Thanks again for your prayers and support!

A Setback for Jen’s Recovery

Jen-ReaganLibraryFriends,
Thank you so much for your continued prayers for Jen. Please, please, please continue to pray for healing.Today, Jen was readmitted to the hospital for more tests. Let me explain why.

After Jen’s last infusion 4 weeks ago, she had some blood work done that seemed to indicate that things were going well with her lungs and her kidney. We were encouraged.

However, 2 weeks ago, Jen unexpectedly started experiencing some low grade fevers off and on and also was dealing with some shortness of breath.

Last week we visited Jen’s rheumatologist who was concerned when Jen shared about the symptoms she was experiencing. The possible causes of her symptoms could be a return of the vasculitis or maybe an infection that she has developed in her lungs.

Today, Jen saw her pulmonologist who determined that her lung functioning is only at about 50%. Because of that, Jen has been readmitted to the hospital for further testing to try to determine the cause of her lung issues.

Would you take a moment and pray for Jen right now? Pray that the doctors would have wisdom to correctly diagnose what is happening. And pray that she would be able to get treatment to correct her condition. Please pray that the Lord would heal her and restore her health.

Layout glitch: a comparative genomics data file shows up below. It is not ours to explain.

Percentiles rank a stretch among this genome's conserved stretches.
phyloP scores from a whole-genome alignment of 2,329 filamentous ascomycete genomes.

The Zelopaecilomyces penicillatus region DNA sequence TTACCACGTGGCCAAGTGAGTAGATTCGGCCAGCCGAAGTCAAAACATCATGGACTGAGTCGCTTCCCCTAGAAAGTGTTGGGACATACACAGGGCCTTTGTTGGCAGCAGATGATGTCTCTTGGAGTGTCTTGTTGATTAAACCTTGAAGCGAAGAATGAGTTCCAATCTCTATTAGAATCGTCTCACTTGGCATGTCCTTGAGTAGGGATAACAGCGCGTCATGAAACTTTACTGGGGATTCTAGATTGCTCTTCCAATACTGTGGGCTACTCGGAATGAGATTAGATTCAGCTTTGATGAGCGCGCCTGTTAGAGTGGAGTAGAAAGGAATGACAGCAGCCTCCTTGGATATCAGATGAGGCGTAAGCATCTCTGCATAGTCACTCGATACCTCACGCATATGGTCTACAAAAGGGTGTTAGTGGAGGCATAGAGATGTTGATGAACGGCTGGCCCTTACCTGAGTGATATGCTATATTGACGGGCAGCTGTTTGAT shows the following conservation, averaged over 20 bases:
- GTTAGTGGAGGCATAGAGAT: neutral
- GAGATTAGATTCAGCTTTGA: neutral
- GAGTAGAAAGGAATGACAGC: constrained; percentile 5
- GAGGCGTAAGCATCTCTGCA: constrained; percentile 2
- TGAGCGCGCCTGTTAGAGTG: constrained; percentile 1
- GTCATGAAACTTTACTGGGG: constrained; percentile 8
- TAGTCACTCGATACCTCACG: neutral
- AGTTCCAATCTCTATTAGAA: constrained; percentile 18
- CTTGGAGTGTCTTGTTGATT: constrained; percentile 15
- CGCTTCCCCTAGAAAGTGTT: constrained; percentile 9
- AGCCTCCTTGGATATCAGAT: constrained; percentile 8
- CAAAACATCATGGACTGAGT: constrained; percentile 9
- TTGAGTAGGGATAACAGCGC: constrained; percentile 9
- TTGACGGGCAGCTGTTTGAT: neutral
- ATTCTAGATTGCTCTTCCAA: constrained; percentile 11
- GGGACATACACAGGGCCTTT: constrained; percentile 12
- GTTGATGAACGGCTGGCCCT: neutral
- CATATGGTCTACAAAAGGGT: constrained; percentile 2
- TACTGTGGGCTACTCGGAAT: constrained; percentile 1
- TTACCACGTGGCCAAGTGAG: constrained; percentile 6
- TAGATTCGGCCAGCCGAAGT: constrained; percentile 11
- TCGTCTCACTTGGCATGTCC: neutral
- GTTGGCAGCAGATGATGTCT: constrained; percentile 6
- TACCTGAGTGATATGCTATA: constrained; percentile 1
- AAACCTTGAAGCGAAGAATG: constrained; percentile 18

We serve a mighty God who is able to do exceedingly more than we ask or imagine. Pray that God would be glorified through Jen and that He would choose to bring healing to her body.

Because Jen’s health issues have been ongoing, we’ve decided to set up a Caring Bridge site where we can post regular updates about Jen and her health. Please check out her site and register to receive updates whenever a new journal entry is posted.

The site is: http://www.caringbridge.org/visit/jenlowe

Thank you so much and God Bless!
Dave & Jen

The Waiting Game

Dear Friends,
Jennifer and I are so encouraged and overwhelmed by the love and support that we have received during these last few months as Jen has been undergoing tests and treatment for her Vasculitis condition.

Many have asked how Jen is doing now and what lies ahead.

Jen-ReaganLibrary
After four infusions, we’re waiting to see if the medication has taken effect.

The short answers are that Jen is doing well and we’re not quite sure what is next. Please read on for the more full explanation of what is happening.

Jen continues to do well and feel well as a result of the Prednizone (steroid) that she has been taking for the last 9 weeks. The steroid has reduced the inflammation that was causing a lot of pneumonia-like symptoms. As a result, she has felt a lot more like herself.